tars, horns and strings, backed by Son" and "Don't Forget to Breathe." year's best.
AILY As. WE KNOW WHO MILES MAYHEM iS.
through a close-knit community.
Last year, Kasher's struggles con-
tinued, as a collapsed lung brought
into sharp focus the lack of money
and benefits available to an under-
ground musician. Cursive perse-
vered, however, and it's no surprise
that The Ugly Organ, released earli-
er this year, carries the sound of a
band still licking its wounds.
The band's catharsis, however,
lies on the dirty stages of indie rock
clubs across America. On the eve of
the band's second major tour this
year, they still exude all of the con-
fidence, dedication and optimism of
a much younger band.
"We are all fairly happy and fun-
loving people," says bassist Matt
Maginn, as if he's used to people
not believing him. "We try and just
have a really good time and express
energy through the music. (Gui-
tarist) Ted (Stevens) likes to say,
'We try and bring the party.' It's
counter to our sound, but it's more
true to our lifestyle." The band,
which now has four albums and
countless EP's to draw from, will be
mixing in older tracks with some of
the The Ugly Organ's less familiar
tunes. "It's funny though - no mat-
ter how much we mix it up, people
get mad at us because we don't play
the same ones."
No one is complaining back in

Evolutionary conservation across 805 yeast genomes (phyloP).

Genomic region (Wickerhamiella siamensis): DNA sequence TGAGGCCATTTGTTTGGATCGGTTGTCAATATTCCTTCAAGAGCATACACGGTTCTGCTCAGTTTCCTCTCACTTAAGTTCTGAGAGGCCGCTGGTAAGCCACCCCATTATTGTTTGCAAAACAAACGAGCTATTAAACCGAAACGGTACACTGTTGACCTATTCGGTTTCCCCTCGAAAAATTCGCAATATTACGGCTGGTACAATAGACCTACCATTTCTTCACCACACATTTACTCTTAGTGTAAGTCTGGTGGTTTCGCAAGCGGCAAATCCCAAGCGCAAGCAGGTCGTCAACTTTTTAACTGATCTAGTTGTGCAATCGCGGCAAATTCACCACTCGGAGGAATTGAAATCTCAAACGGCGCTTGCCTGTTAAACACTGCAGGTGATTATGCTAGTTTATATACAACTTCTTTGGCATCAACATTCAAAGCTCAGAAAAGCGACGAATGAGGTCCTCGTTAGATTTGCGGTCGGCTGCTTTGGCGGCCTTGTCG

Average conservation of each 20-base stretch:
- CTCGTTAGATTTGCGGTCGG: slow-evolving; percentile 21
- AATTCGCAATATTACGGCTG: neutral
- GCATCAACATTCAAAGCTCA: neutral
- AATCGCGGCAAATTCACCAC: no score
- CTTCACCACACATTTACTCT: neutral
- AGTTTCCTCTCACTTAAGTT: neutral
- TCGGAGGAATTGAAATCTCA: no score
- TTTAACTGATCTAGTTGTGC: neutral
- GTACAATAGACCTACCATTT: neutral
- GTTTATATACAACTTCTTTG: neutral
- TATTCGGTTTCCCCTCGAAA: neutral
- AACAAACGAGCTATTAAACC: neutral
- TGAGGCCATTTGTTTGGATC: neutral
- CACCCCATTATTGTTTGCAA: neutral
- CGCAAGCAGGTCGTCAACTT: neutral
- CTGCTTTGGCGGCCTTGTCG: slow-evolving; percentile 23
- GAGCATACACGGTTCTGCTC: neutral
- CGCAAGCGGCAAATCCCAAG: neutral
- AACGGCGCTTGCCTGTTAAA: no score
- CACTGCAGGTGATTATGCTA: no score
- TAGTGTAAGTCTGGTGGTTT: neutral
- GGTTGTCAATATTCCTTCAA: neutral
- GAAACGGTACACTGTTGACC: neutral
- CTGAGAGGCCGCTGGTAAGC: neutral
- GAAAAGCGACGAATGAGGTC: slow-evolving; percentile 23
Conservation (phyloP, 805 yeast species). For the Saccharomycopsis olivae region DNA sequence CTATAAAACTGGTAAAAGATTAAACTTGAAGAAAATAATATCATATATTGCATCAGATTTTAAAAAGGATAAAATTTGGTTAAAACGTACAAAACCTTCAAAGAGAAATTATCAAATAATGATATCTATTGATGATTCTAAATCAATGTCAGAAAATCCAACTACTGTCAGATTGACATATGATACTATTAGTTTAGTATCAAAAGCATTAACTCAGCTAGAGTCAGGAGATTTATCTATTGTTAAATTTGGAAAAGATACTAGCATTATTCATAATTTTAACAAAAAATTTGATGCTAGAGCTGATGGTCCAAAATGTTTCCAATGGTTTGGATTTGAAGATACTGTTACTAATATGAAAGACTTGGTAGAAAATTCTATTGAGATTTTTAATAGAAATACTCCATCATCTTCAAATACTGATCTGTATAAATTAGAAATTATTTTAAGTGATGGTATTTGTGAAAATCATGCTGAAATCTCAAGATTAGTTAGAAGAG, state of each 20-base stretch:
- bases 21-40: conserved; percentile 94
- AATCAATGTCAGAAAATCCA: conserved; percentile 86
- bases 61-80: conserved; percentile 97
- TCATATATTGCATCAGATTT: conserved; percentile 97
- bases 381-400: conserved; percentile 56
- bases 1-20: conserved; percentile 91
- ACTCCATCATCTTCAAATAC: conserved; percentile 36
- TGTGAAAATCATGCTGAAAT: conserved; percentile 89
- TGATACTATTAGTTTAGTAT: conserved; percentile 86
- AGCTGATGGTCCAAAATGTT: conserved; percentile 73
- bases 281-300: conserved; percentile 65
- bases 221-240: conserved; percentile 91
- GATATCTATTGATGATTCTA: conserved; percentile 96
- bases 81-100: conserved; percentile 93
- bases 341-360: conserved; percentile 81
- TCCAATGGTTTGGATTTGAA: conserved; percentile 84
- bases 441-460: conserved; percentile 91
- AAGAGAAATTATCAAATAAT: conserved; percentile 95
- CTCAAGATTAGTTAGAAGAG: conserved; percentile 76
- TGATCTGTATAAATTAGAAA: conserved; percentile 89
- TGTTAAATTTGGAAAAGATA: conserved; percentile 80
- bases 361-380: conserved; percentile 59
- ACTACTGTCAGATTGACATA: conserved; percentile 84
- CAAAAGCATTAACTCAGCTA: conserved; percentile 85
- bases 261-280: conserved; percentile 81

Omaha, however. The band that
kick-started the entire scene are
respected amongst their peers and
revered by their fans. Maginn says
it's all part of a cycle. "We had 'par-
ents' before us too, bands that we
grew up watching and learning
from." The band sowed the seeds for
a thriving scene by correcting the
mistakes of the bands that came
before them. "We try and keep all
our shows all-ages. There were too
many bands that came to Omaha
that I wanted to see when I was 16
to 20. Growing up I couldn't see
anything, unless it was in an arena."
This strategy has landed the
group fans all over the country, their
private dramas projected through
rickety speakers and shredded
throats. As Maginn explains though,
not everyone needs to relate directly
to the emotional material. "The
energy is there. I definitely connect
with it at points, whether it's direct
or a vicarious nature." The band
brings that energy to the Majestic
Theater on Friday night, and fans of
spirited, soulful punk rock should
have no trouble connecting.
Indie rock band or english GSIs? You decide.
WRITING' S ON THE WALL FOR CURSIVE
By Andrew M. Gaerig
Daily Arts Writer
The underground music scene has
precious few publicized dramas.
There are no shootings, no high-
profile collaborations and virtually
no nationally tel-
Amidst a com-
breeds so few
Tonight at 9 p.m.
At the Majestic
Scene-stealing press monger Con-
nor Oberst - he of Bright Eyes
fame - is romantically linked with
garment-stealing groupie Winona
Ryder, and the Faint's Todd Baechle
was arrested for dancing nude
onstage with Gwen Stefani. Add to
this a stream of major label talent-
seekers, and write ups in some
heavyweight music rags, and you've
got a bona fide explosion.
Not lost amid all this confusion
are Cursive, a blistering, angular,
post-punk quintet that are undeni-
ably the scene's backbone. Though
many of their compatriots have
found turmoil in newfound fame
and the temptations of the majors,
Cursive's problems have remained
internal. 2000's Domestica carried
the burden of bandleader Tim Kash-
er's painful divorce, and sent waves
hardly expect Omaha, Neb., to
shake things up.
Lately.,._however, the scene, spear-
headed by grassroots label Saddle
Creek, has stirred and rumbled like
the sweaty dives it so often fills.